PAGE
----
FF: My inspiration to be an actor started when I was 6 or 7 years old. It came from the church because I was always doing the church pageants and welcoming the visitors. I was always interested in the theatrics of the pastor—he’s up there and he can yell, scream, and be whatever he wants to be. I just always knew I wanted to be an actor. I would always do the plays in elementary school and high school and I was always encouraged because people saw that I had talent. I feel very blessed because I sometimes think if you know what you want to do at an early age, you get a bit of an advantage, or maybe not, but it worked out for me.
R: Any favorite plays or films?
FF: I remember watching James Earl Jones in The Great White Hope and being com-pletely blown away by the power of acting. Another play that he did was an Athol Fugard play called Boesman and Lena which co-starred Ruby Dee—I got to see them perform every night while I interned at The Circle in the Square Theater the summer before my senior year. When I went back to Wesleyan, I knew that I had to return to New York soon because I wanted to be where there was so much vitality and energy in acting. A Raisin in the Sun with Sidney Poitier and On the Waterfront had characters that I could connect to. I also loved a production of King Lear starring James Earl Jones—I played a spear carrier. I was enthralled and drawn to all the classics. I was always interested in being a complete, well-rounded actor and knew I had to study the Greek classics and Shakespeare.
R: If you could go back to a young Frankie at Illinois Wesleyan, what advice would you give him?
FF: Follow your heart. Be considerate, be respectful, and enjoy life. Be open to the challenges that life presents because you never know what’s around the corner. That’s the advice that was always given to me and it served me well.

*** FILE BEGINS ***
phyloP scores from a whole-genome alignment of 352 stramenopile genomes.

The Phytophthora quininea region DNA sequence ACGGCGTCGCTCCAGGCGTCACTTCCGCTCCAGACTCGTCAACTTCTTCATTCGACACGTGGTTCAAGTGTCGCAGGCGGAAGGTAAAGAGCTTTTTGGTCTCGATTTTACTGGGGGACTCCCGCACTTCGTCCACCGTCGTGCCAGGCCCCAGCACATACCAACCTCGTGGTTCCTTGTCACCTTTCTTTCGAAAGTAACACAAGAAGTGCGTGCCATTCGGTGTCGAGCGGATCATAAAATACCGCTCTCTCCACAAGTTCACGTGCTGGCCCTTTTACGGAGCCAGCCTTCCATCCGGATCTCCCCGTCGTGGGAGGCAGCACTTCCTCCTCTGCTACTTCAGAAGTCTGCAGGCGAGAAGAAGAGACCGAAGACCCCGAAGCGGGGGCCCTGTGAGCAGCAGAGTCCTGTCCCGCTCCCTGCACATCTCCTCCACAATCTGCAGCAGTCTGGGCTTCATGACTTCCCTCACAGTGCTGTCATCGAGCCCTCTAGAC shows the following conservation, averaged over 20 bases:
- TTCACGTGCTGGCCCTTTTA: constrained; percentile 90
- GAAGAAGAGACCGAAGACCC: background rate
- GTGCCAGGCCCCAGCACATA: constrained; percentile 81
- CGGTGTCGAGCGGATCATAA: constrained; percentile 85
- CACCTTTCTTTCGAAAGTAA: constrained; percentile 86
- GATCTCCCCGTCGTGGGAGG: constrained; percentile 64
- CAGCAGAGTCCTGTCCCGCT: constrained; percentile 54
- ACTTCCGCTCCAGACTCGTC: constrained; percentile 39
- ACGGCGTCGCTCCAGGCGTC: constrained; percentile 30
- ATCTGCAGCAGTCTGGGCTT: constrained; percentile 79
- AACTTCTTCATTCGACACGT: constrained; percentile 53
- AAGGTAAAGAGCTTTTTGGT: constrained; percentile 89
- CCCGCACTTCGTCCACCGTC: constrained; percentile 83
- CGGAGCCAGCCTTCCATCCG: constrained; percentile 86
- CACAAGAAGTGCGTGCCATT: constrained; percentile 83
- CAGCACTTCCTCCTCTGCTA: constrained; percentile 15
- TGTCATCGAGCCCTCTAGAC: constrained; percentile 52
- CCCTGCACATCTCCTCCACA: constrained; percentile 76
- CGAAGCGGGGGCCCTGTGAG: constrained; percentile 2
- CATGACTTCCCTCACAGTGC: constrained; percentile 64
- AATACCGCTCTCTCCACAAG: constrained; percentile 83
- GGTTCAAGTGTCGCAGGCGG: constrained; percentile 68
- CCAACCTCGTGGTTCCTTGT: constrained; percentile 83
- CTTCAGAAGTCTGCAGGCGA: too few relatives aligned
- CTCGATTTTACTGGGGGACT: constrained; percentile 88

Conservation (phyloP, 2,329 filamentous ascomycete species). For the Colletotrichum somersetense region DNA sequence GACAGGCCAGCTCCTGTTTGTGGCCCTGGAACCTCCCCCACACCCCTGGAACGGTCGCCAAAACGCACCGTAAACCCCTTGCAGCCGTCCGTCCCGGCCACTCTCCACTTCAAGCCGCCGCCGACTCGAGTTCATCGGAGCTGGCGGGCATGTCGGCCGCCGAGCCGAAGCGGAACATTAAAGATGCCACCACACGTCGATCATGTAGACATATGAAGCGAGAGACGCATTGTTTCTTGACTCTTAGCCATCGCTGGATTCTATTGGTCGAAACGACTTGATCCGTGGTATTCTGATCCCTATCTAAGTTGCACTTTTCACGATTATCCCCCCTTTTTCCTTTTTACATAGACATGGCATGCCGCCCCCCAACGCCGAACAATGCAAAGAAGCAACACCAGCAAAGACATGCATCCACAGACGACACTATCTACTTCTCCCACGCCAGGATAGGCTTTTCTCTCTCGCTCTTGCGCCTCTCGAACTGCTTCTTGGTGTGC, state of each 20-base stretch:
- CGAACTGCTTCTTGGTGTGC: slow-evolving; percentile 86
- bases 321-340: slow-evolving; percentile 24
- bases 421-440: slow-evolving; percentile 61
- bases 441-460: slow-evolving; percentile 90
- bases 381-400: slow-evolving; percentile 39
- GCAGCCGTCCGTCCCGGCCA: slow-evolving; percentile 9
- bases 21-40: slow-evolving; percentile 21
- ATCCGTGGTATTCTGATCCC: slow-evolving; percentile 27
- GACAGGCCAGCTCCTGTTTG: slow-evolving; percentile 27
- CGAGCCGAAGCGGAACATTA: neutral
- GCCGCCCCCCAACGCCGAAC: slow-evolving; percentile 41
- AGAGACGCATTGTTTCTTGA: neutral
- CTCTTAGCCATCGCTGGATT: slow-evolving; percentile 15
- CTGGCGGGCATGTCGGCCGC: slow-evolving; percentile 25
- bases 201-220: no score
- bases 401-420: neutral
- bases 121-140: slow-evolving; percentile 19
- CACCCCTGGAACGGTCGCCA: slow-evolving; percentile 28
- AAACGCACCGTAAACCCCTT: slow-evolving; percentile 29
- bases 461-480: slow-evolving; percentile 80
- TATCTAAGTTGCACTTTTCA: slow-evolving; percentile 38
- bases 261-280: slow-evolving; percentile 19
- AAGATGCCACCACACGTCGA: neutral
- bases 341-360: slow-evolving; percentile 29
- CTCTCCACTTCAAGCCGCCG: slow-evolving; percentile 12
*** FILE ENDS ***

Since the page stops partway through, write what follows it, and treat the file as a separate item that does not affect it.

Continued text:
R: Any upcoming projects you’d like to share?
FF: I have a very exciting independent film that I’m very proud of called The Killing of Kenneth Chamberlain. It deals with a senior citizen who used his medic alert device and is confronted by the first responders. It’s a true story and it was shot in documentary style. It was an intense two weeks shooting that. I’m very excited for people to see it. I also have a film coming out in 2020 called The Grudge, which is a remake of that horror film series. I also have a comedy film from Sony Pictures coming out called Fatherhood. So tune in: I have a comedy, a horror, and a drag ’em out drama that borders on tragedy.
R: What’s your definition of a Resolute Man?
FF: When I hear the term resolute, I associate it with very strong, affirmative, and positive action. I think it connects to all the decent things that we honor and respect. It doesn’t cost anything to be a decent human being. Nothing at all. It’s free. A Resolute Man adheres to those traits and in everything that he does and says because there is a responsibility that comes with that.
R: Any message you’d like to share with Theta Chi brothers?
FF: Wear the letters and Badge with honor and a sense of pride. Remember you have a social responsibility. People are watching you. You need to take a very strong leadership role in your society, in your university, and in your life. If you see something that you don’t agree with, or you can’t be confident and stand behind, then say something because it’s the only way you can learn, grow, develop, and carry on the Theta Chi tradition—a tradition that is well founded upon leadership and honor.